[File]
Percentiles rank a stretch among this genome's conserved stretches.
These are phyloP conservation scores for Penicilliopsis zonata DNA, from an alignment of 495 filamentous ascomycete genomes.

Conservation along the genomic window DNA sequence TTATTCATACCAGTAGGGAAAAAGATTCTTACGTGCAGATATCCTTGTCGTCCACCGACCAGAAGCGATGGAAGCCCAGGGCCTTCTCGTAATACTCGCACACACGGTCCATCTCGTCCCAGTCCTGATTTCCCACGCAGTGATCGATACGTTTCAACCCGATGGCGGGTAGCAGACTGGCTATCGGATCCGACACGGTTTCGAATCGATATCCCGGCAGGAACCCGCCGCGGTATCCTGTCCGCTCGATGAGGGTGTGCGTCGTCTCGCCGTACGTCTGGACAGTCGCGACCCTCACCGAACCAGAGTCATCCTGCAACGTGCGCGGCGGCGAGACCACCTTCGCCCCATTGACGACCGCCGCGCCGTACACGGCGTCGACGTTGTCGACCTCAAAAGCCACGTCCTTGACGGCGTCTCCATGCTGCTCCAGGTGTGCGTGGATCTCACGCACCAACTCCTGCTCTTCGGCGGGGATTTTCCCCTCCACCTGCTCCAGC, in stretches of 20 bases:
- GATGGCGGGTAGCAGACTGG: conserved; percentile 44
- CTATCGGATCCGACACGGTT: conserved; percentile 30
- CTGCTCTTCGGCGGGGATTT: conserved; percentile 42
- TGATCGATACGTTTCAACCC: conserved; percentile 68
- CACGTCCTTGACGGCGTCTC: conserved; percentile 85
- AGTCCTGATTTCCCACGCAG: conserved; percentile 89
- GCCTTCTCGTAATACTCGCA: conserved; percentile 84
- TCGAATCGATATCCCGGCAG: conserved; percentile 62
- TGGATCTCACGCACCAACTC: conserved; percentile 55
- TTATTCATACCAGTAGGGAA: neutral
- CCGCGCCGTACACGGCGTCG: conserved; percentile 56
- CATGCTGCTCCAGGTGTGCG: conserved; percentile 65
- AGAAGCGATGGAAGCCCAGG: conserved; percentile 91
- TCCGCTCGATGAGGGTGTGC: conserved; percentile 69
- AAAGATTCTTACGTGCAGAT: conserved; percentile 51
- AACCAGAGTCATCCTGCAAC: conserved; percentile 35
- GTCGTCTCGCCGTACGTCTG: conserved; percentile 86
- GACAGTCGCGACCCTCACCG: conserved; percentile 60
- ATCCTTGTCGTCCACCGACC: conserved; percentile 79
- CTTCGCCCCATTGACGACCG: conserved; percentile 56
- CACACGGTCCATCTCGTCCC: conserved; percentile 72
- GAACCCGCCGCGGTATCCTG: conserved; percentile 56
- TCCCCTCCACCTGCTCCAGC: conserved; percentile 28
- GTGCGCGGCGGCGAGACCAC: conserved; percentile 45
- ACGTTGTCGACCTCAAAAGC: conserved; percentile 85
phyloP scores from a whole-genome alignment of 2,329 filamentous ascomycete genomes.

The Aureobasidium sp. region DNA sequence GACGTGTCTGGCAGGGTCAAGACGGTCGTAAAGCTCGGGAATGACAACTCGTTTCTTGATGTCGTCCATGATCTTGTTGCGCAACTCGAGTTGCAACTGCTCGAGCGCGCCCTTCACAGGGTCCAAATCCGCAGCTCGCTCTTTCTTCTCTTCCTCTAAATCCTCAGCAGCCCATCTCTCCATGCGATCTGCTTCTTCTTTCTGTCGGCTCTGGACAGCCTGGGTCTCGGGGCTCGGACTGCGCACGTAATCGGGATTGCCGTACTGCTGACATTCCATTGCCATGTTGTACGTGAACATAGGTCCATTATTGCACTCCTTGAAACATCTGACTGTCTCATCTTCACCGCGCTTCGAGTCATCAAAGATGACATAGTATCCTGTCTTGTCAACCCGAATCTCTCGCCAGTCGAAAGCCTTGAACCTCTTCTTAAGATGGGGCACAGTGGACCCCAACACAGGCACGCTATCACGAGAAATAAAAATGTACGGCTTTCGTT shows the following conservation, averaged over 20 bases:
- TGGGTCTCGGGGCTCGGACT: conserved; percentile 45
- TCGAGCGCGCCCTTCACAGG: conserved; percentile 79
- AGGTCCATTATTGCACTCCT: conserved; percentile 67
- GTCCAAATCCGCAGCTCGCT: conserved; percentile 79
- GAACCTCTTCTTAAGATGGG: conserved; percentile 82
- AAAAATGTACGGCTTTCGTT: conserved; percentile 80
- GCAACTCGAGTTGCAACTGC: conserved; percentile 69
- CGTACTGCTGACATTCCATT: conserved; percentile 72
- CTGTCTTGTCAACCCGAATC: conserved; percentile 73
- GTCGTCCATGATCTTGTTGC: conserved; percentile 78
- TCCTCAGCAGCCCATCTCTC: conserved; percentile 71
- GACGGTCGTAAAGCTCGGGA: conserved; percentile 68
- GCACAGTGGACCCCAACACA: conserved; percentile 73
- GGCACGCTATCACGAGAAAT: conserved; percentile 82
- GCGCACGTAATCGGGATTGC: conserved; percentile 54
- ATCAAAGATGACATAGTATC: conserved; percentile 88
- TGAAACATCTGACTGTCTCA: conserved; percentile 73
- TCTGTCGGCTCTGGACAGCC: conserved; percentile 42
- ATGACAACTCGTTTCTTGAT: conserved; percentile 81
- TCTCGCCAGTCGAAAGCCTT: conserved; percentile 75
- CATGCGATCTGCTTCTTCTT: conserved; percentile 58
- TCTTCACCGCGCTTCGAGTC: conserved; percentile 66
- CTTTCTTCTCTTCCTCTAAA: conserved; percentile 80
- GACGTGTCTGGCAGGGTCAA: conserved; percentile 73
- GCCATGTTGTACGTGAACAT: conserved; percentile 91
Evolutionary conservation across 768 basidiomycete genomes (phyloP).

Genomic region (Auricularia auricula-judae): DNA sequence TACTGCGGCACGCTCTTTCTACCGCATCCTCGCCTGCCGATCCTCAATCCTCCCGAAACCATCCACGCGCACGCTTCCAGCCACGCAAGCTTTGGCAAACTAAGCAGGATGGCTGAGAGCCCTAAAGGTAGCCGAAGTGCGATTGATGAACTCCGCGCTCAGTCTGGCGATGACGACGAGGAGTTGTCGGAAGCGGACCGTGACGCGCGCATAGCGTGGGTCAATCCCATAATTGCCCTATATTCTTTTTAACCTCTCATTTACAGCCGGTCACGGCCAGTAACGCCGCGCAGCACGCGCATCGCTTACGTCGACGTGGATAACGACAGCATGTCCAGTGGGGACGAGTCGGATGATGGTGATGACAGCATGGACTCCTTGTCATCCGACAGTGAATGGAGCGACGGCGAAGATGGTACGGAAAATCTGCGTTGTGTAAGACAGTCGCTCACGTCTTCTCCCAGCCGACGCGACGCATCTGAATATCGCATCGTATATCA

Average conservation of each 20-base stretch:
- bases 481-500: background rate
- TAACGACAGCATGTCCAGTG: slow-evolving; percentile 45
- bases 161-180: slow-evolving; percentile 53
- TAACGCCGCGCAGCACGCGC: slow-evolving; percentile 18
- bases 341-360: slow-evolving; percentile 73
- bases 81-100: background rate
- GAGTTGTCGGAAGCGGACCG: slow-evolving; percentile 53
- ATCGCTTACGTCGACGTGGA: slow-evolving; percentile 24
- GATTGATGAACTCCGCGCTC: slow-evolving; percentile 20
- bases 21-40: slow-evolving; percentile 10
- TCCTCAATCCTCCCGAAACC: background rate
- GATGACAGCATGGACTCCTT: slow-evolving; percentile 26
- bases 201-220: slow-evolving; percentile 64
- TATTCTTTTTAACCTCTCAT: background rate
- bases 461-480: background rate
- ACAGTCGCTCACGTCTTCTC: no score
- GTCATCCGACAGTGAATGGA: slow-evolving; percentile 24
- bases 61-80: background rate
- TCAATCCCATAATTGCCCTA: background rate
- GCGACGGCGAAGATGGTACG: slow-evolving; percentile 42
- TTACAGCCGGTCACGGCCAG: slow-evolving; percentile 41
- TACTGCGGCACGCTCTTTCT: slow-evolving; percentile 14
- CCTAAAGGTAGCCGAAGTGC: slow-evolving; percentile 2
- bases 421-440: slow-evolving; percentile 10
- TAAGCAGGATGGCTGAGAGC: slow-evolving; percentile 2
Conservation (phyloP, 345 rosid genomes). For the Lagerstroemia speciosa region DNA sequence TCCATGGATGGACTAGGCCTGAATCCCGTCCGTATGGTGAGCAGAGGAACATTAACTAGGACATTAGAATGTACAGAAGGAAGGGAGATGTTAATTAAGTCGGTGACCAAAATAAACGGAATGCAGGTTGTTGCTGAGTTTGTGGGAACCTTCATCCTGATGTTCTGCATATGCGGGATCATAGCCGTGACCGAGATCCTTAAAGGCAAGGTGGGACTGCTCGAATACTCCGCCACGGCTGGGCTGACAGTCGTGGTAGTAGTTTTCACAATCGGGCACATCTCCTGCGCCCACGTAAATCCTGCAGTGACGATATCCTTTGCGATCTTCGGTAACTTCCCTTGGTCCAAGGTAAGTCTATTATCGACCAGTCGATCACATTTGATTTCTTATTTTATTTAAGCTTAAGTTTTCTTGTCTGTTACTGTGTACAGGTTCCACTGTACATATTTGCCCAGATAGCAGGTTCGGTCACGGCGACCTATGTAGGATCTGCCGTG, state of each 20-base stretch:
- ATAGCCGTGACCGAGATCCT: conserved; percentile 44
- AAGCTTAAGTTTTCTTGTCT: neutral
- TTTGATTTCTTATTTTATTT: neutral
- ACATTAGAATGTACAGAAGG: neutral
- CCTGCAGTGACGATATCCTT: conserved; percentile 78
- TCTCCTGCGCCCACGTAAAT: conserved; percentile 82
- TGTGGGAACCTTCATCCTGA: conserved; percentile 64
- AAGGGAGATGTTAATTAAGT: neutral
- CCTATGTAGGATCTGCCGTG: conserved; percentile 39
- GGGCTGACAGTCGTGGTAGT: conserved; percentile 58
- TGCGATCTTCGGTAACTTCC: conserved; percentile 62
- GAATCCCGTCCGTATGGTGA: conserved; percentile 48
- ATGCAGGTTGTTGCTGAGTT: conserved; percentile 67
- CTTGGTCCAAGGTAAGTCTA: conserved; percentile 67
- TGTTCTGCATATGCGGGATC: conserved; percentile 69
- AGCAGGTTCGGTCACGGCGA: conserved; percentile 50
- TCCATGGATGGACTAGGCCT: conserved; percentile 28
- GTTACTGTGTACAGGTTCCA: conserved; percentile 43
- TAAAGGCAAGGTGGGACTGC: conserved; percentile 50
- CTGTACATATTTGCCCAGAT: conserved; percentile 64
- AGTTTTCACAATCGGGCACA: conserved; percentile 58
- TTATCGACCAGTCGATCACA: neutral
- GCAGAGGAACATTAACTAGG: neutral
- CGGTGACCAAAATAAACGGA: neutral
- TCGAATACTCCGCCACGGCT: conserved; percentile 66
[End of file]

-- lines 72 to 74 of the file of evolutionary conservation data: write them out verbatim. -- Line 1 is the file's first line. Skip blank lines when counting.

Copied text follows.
- TATTCTTTTTAACCTCTCAT: background rate
- bases 461-480: background rate
- ACAGTCGCTCACGTCTTCTC: no score